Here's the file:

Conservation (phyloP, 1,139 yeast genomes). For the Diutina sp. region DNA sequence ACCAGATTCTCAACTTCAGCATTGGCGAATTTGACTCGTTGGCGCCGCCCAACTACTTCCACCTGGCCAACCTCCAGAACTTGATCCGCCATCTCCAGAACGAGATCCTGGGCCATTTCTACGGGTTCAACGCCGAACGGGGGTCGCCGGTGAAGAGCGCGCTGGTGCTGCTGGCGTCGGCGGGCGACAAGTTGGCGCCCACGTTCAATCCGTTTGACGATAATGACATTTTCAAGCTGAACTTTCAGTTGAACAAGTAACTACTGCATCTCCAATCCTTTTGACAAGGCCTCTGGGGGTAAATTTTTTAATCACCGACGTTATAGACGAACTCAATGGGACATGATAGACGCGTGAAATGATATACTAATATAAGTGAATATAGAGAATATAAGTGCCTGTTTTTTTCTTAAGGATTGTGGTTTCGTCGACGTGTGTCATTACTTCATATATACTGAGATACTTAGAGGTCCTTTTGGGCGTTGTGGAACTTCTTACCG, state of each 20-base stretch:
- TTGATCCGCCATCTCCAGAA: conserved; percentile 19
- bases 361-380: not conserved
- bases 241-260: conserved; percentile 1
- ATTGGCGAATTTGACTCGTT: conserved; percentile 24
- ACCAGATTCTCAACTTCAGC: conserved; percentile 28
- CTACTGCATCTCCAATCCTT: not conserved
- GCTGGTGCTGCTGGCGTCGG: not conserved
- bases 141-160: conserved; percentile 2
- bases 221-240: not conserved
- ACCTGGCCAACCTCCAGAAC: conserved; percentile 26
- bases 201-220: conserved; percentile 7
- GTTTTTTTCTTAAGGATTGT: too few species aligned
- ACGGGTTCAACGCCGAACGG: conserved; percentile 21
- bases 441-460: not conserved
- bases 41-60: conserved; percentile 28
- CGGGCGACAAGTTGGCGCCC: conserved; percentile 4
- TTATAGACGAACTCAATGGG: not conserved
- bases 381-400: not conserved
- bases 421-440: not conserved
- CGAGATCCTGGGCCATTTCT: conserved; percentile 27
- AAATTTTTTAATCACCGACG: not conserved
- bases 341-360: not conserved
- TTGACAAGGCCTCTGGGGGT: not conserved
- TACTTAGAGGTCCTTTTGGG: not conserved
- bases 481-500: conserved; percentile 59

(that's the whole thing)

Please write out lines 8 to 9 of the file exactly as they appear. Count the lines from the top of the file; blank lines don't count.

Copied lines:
- GCTGGTGCTGCTGGCGTCGG: not conserved
- bases 141-160: conserved; percentile 2